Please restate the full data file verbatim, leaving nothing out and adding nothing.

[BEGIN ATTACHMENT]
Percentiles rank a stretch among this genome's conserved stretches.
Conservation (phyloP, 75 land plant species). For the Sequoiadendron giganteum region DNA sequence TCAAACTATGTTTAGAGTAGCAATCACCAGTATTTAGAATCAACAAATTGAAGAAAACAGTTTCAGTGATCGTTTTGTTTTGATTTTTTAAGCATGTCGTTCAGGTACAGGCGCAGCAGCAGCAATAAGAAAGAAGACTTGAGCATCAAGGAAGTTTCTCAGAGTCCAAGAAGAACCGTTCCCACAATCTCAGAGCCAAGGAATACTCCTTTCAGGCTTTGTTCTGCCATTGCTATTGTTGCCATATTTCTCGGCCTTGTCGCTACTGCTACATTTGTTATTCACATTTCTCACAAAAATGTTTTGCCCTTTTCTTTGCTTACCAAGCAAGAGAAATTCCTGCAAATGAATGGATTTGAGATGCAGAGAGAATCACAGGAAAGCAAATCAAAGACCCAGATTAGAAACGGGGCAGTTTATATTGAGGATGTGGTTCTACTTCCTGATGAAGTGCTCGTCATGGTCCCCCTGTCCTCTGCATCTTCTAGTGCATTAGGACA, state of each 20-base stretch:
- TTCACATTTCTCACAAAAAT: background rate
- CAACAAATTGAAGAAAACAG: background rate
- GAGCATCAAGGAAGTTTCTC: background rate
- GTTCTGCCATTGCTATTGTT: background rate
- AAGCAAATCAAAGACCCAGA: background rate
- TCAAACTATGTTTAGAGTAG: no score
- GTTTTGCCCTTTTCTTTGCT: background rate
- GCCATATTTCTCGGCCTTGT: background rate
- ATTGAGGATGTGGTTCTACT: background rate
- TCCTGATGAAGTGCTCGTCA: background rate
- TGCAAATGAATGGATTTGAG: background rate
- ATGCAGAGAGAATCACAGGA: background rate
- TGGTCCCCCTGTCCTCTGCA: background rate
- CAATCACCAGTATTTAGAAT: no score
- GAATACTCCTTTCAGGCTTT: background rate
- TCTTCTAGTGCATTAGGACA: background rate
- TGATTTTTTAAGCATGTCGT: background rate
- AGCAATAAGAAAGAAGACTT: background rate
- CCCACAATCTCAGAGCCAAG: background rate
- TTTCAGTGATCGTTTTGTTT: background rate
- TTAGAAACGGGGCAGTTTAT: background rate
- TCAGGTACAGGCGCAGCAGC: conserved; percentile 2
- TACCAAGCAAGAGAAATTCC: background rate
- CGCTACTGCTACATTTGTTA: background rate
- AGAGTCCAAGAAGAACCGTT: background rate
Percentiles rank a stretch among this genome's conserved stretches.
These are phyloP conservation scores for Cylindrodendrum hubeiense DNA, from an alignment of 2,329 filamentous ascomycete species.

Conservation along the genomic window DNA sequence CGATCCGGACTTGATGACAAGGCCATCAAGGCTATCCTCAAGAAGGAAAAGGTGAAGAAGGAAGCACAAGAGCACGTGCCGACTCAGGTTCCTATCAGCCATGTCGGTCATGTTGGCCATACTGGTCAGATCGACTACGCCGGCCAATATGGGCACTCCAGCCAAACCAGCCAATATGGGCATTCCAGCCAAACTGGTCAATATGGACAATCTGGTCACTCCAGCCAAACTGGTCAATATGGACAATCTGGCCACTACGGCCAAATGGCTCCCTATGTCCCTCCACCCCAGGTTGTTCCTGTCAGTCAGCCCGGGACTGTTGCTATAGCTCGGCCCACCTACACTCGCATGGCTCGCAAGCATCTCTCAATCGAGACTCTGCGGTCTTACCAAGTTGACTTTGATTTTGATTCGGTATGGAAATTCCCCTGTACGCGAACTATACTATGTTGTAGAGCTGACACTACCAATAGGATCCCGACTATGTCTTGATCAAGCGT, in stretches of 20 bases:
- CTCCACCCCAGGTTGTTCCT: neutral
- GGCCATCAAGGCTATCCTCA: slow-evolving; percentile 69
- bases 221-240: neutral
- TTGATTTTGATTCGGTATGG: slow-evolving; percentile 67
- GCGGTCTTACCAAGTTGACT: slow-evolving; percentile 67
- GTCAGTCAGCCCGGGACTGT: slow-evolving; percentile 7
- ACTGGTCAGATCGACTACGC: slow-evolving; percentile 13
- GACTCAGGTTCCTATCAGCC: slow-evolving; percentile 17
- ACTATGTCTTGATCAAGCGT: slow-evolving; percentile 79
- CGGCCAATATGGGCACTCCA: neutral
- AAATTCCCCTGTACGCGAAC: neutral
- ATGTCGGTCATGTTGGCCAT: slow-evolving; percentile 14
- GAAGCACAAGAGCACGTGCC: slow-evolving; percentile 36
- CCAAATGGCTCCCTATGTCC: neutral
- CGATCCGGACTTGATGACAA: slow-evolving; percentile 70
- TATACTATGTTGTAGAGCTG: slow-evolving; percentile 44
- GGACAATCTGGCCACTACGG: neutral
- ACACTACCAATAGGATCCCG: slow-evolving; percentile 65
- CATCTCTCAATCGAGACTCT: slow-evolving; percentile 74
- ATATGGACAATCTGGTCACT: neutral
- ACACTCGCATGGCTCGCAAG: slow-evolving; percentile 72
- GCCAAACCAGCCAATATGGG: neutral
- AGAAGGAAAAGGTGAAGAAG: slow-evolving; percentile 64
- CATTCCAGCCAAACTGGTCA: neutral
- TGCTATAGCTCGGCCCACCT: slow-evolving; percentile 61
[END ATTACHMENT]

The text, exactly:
Percentiles rank a stretch among this genome's conserved stretches.
Conservation (phyloP, 75 land plant species). For the Sequoiadendron giganteum region DNA sequence TCAAACTATGTTTAGAGTAGCAATCACCAGTATTTAGAATCAACAAATTGAAGAAAACAGTTTCAGTGATCGTTTTGTTTTGATTTTTTAAGCATGTCGTTCAGGTACAGGCGCAGCAGCAGCAATAAGAAAGAAGACTTGAGCATCAAGGAAGTTTCTCAGAGTCCAAGAAGAACCGTTCCCACAATCTCAGAGCCAAGGAATACTCCTTTCAGGCTTTGTTCTGCCATTGCTATTGTTGCCATATTTCTCGGCCTTGTCGCTACTGCTACATTTGTTATTCACATTTCTCACAAAAATGTTTTGCCCTTTTCTTTGCTTACCAAGCAAGAGAAATTCCTGCAAATGAATGGATTTGAGATGCAGAGAGAATCACAGGAAAGCAAATCAAAGACCCAGATTAGAAACGGGGCAGTTTATATTGAGGATGTGGTTCTACTTCCTGATGAAGTGCTCGTCATGGTCCCCCTGTCCTCTGCATCTTCTAGTGCATTAGGACA, state of each 20-base stretch:
- TTCACATTTCTCACAAAAAT: background rate
- CAACAAATTGAAGAAAACAG: background rate
- GAGCATCAAGGAAGTTTCTC: background rate
- GTTCTGCCATTGCTATTGTT: background rate
- AAGCAAATCAAAGACCCAGA: background rate
- TCAAACTATGTTTAGAGTAG: no score
- GTTTTGCCCTTTTCTTTGCT: background rate
- GCCATATTTCTCGGCCTTGT: background rate
- ATTGAGGATGTGGTTCTACT: background rate
- TCCTGATGAAGTGCTCGTCA: background rate
- TGCAAATGAATGGATTTGAG: background rate
- ATGCAGAGAGAATCACAGGA: background rate
- TGGTCCCCCTGTCCTCTGCA: background rate
- CAATCACCAGTATTTAGAAT: no score
- GAATACTCCTTTCAGGCTTT: background rate
- TCTTCTAGTGCATTAGGACA: background rate
- TGATTTTTTAAGCATGTCGT: background rate
- AGCAATAAGAAAGAAGACTT: background rate
- CCCACAATCTCAGAGCCAAG: background rate
- TTTCAGTGATCGTTTTGTTT: background rate
- TTAGAAACGGGGCAGTTTAT: background rate
- TCAGGTACAGGCGCAGCAGC: conserved; percentile 2
- TACCAAGCAAGAGAAATTCC: background rate
- CGCTACTGCTACATTTGTTA: background rate
- AGAGTCCAAGAAGAACCGTT: background rate
Percentiles rank a stretch among this genome's conserved stretches.
These are phyloP conservation scores for Cylindrodendrum hubeiense DNA, from an alignment of 2,329 filamentous ascomycete species.

Conservation along the genomic window DNA sequence CGATCCGGACTTGATGACAAGGCCATCAAGGCTATCCTCAAGAAGGAAAAGGTGAAGAAGGAAGCACAAGAGCACGTGCCGACTCAGGTTCCTATCAGCCATGTCGGTCATGTTGGCCATACTGGTCAGATCGACTACGCCGGCCAATATGGGCACTCCAGCCAAACCAGCCAATATGGGCATTCCAGCCAAACTGGTCAATATGGACAATCTGGTCACTCCAGCCAAACTGGTCAATATGGACAATCTGGCCACTACGGCCAAATGGCTCCCTATGTCCCTCCACCCCAGGTTGTTCCTGTCAGTCAGCCCGGGACTGTTGCTATAGCTCGGCCCACCTACACTCGCATGGCTCGCAAGCATCTCTCAATCGAGACTCTGCGGTCTTACCAAGTTGACTTTGATTTTGATTCGGTATGGAAATTCCCCTGTACGCGAACTATACTATGTTGTAGAGCTGACACTACCAATAGGATCCCGACTATGTCTTGATCAAGCGT, in stretches of 20 bases:
- CTCCACCCCAGGTTGTTCCT: neutral
- GGCCATCAAGGCTATCCTCA: slow-evolving; percentile 69
- bases 221-240: neutral
- TTGATTTTGATTCGGTATGG: slow-evolving; percentile 67
- GCGGTCTTACCAAGTTGACT: slow-evolving; percentile 67
- GTCAGTCAGCCCGGGACTGT: slow-evolving; percentile 7
- ACTGGTCAGATCGACTACGC: slow-evolving; percentile 13
- GACTCAGGTTCCTATCAGCC: slow-evolving; percentile 17
- ACTATGTCTTGATCAAGCGT: slow-evolving; percentile 79
- CGGCCAATATGGGCACTCCA: neutral
- AAATTCCCCTGTACGCGAAC: neutral
- ATGTCGGTCATGTTGGCCAT: slow-evolving; percentile 14
- GAAGCACAAGAGCACGTGCC: slow-evolving; percentile 36
- CCAAATGGCTCCCTATGTCC: neutral
- CGATCCGGACTTGATGACAA: slow-evolving; percentile 70
- TATACTATGTTGTAGAGCTG: slow-evolving; percentile 44
- GGACAATCTGGCCACTACGG: neutral
- ACACTACCAATAGGATCCCG: slow-evolving; percentile 65
- CATCTCTCAATCGAGACTCT: slow-evolving; percentile 74
- ATATGGACAATCTGGTCACT: neutral
- ACACTCGCATGGCTCGCAAG: slow-evolving; percentile 72
- GCCAAACCAGCCAATATGGG: neutral
- AGAAGGAAAAGGTGAAGAAG: slow-evolving; percentile 64
- CATTCCAGCCAAACTGGTCA: neutral
- TGCTATAGCTCGGCCCACCT: slow-evolving; percentile 61